- Video footage has emerged of the terrifying moment the shark is spotted making a beeline for around 40 crew members enjoying a swim call Wednesday
- The Long-Fin Mako or Pelagic Thresher shark was spotted making a beeline for US Coast Guard Cutter Kimball shipmates swimming in the sea
- Designated shark watch Maritime Enforcement Specialist 1st Class Cintron fired shots at the predator as it headed for the crew just 30 feet away
- All crew members - as well as a huge inflatable unicorn - escaped unscathed
- The only injury was a graze on a crew member's knee in the center of a tattoo of an open set of shark's teeth from his clamber back on board the ship
- The sea story was regaled in a post on the US Coast Guard Cutter Kimball Facebook page, where crew said they will be 'retelling the story for years'
Dramatic footage has captured the moment a Coast Guard Watch opened fire on an eight-foot shark when it swam into the midst of the crew's swim time in the Pacific, sending shipmates into a panic as they scrambled to get out of the sea to safety.
Maritime Enforcement Specialist 1st Class Cintron, designated shark watch on board the US Coast Guard Cutter Kimball, fired shots at the Long-Fin Mako or Pelagic Thresher shark Wednesday when it was spotted closing in on 40 crew members enjoying a swim call in the ocean.
All crew members - as well as a huge inflatable unicorn - escaped unscathed following the surprise encounter with the sea predator.
The sea story was regaled in a post on the US Coast Guard Cutter Kimball Facebook page, where the lucky crew said they will be 'retelling the story for years'.
Video footage has emerged of the close encounter with the deadly predator, revealing the terrifying moment the shark is spotted making a beeline for the crew members enjoying a dip in the ocean.
The footage begins with shots being fired into the water at the shark as shipmates - just feet away - frantically swim in the opposite direction.
The shark turned away from its prey briefly but then turned back making its way toward the crew members again.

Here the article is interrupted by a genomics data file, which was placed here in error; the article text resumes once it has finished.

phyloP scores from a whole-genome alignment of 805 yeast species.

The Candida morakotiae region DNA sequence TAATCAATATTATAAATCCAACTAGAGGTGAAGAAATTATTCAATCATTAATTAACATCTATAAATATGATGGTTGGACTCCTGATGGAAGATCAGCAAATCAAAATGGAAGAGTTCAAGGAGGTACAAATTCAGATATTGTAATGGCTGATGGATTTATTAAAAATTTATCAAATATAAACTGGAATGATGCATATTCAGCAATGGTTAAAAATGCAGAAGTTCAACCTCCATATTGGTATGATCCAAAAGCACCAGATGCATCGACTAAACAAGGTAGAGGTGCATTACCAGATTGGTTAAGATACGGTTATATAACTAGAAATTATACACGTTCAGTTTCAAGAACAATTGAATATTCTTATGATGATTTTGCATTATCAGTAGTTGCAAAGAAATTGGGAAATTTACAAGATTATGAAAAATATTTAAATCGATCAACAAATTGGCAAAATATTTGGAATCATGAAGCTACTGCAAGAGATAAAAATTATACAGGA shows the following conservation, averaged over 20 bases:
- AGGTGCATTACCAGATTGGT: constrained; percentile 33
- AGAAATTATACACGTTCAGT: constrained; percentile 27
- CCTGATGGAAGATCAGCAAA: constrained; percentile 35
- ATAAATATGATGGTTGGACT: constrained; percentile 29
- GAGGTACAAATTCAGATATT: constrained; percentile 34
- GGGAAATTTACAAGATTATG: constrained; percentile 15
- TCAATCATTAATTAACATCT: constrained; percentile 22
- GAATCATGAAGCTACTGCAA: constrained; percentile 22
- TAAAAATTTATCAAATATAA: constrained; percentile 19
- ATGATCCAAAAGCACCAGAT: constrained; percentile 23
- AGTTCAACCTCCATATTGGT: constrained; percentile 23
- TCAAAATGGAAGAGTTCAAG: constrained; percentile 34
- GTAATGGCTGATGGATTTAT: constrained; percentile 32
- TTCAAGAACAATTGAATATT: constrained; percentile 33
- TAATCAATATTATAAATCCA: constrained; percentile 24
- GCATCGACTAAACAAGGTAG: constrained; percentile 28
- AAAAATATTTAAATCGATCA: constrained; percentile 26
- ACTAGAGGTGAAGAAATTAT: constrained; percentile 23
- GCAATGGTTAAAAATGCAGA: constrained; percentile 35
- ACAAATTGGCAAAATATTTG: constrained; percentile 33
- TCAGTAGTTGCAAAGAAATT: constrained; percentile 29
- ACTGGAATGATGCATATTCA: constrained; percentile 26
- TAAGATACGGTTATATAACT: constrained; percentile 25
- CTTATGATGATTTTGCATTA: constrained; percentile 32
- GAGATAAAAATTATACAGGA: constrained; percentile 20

'It's going that way, it's going that way,' one voice is heard shouting, as a dark shadow is seen beneath the surface.
'It's heading for the bow,' they say, as it nears the small board stationed as part of the tried and tested safety protocol.
'It's turning back,' a couple of people are then heard shouting.
Cintron opens fire again to keep the shark from his shipmates as it veers back in the direction of the group in the water.
Voices can be heard shouting 'move, move, move' as the video pans out to show the shipmates scrambling for safety swimming in various directions headed for the Jacob's ladder, the ship's small boat launch and the small boat.
Cintron fires again, this time in close proximity to a group of swimmers as the shark made another attempt to reach its prey.
Crew members help pull each other out of the water onto the boats until everyone - including the inflatable unicorn - is safely away from the predator's reach.
As the final few make it back on board the boat, the unicorn falls overboard and a couple of crew members point to their fallen inflatable comrade as it drifted out to sea.
The footage then hones in on the shark which is still swimming close by the boat and where the crew were swimming just moments earlier.
The close shave with the predator occurred when crew members organized a swim call Wednesday as a treat after a hard day of work on board the cutter.
The weather was 'perfect', there were no other ships around and the cutter was stationed 'a zillion miles from land', according to the Facebook post.
A plan was in place to ensure the safety of the crew including safety briefs, an accountability system, manned rescue station and a designated armed shark watch.
A small boat with extra crew and a swimmer was also stationed 50 yards away.
The tried and tested protocols then kicked in when the shark was spotted in the waters, the Facebook post read.
'As if right out of a Hollywood movie, a 6-8 foot shark (no exaggeration) surfaced at the Rescue Door and was swimming toward 30-40 people in the water about 30 feet away,' it said.
'It wasn't the panic of the 4th of July scene from JAWS, but once everyone realized what was happening, they moved with a purpose!' read the Facebook post.
Everyone - including the unicorn - lived to tell the tale, the Facebook post confirmed.
The only injury was a graze on a crew member's knee from his clamber back on board the ship.
The scratch was in the center of a tattoo of an open set of shark's teeth, according to the Facebook post: 'Seriously, you can't make this up!'
The crew said the shark was likely a Long-Fin Mako or Pelagic Thresher Shark based on the footage.
A shark sighting during a swim call is rare and something none of the crew members had ever experienced before.
'We have hundreds of years at sea between all of us and no one has seen or heard of a shark actually showing up during a swim call,' the post read.
'This goes to show why we prepare for any and everything. We just didn’t think it would be a swim call shark attack!
'This is a sea story each of us will be retelling for YEARS!!!'
In 2009, the crew of the submarine Hawaii encountered a shark at a swim call but no shots were fired, reported Military.com.
The exact location of the latest close encounter in the Pacific is not clear as the Coast Guard cannot divulge the Kimball's specific location or missions for national security reasons.
The Kimball is one of the Coast Guard's newest cutters, commissioned in August 2019.